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Blogger Heather Armstrong & Husband Separate

Blogger Heather Armstrong, also known as Dooce, has announced via blog post that she and her husband Jon are temporarily separating. While the (potential) end of most any marriage is saddening, most folks don’t receive an immediate outpouring from countless strangers or have their separation covered by the New York Times. Then again, most folks don’t touch thousands of strangers’ lives through exposing her own.

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Armstrong, one of the most popular “mommy bloggers” out there (I’ll happily include myself among her many fans), has long been known for her candor and willingness to tackle tough topics like her struggle with severe postpartum depression. In a heartbreaking post on Tuesday, Armstrong acknowledged that she and her husband were “taking a break,” as she explained it to their 7-year-old daughter. She writes:

“My emotions sit at the bottom of my eyes. I blink often to keep them from rising any higher. In order to get through the day I pretend I'm in a pool, and before I go under water I exhale until there is no more air in my lungs. I sink to the floor and feel the weight of the water all around me, holding me down, blocking out all the noise. Down there I can move my arms and legs and cook dinner and read stories at bedtime.

“But my body inevitably revolts and sends me shooting to the surface. I gasp desperately for air, sputtering, and sometimes the water that splashes up from my face makes its way into the words on this page.”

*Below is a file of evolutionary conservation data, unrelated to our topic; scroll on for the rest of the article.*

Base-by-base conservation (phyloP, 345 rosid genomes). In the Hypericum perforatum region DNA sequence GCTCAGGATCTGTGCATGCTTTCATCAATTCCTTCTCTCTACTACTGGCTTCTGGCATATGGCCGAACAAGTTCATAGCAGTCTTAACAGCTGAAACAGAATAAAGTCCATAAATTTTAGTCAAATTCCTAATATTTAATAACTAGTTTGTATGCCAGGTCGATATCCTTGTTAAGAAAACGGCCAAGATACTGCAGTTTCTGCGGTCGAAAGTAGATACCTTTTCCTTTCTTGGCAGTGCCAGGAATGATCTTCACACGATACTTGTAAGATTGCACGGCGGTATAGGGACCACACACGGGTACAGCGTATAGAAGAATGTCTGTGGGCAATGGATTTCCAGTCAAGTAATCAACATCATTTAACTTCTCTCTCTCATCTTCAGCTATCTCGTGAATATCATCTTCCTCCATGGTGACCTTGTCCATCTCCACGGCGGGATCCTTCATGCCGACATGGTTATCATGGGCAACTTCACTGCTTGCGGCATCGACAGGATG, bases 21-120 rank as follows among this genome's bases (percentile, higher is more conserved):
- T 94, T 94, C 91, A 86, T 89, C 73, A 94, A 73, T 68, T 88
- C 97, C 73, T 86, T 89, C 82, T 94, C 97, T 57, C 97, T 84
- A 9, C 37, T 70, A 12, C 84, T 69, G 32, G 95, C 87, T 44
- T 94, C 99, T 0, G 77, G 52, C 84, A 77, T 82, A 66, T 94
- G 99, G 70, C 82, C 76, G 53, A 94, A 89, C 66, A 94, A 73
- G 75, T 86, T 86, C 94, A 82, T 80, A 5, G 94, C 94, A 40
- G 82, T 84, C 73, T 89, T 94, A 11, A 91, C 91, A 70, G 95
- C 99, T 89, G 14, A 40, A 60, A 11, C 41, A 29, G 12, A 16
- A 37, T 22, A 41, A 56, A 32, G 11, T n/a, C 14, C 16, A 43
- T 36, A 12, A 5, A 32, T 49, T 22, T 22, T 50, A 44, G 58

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She reflects on the sadness of her 10-year-old self during her own parents’ split, remembering her father wondering aloud how things could go so wrong, and then asks the same question of her own marriage. But there’s hope here, too. She writes, “I'm sad and devastated, but I'm not sure I've ever been more stable than I am right now.”

Jon also addresses the separation on his blog. He writes in a post from Tuesday, “I can’t stand not waking up with my kids and making fruit smoothies where every piece of fruit gets inspected and a bite taken by Marlo. I miss making jokes with Leta at the breakfast table. Heather and I are on speaking terms. It could be a lot worse. I recognize that. It doesn’t make the pain of saying goodbye everyday any less severe.” Gulp.

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As the daughter of divorced parents myself, I’ve thought a lot since becoming a mom about how hard the split must have been for my parents (my mother in particular, since she raised us); I know how hard it felt as a kid—and how angry I was at my parents. Sad, too, of course. But, at least looking back on that time, it felt like so much of that—the anger, the frustration, the devastation—just wasn’t discussed. Maybe it just wasn’t discussed with me, though (and rightfully so, I guess).

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As painful as this time must be for the Armstrong family (and they are still very much a family), I appreciate both parents’ willingness to confront what’s happening in a public way. Like Armstrong has already done for innumerable women suffering from PPD, I would imagine that her openness during an incredibly sad time will help others going through similar challenges.

If you have been through a separation or divorce as a parent, what was most helpful to you?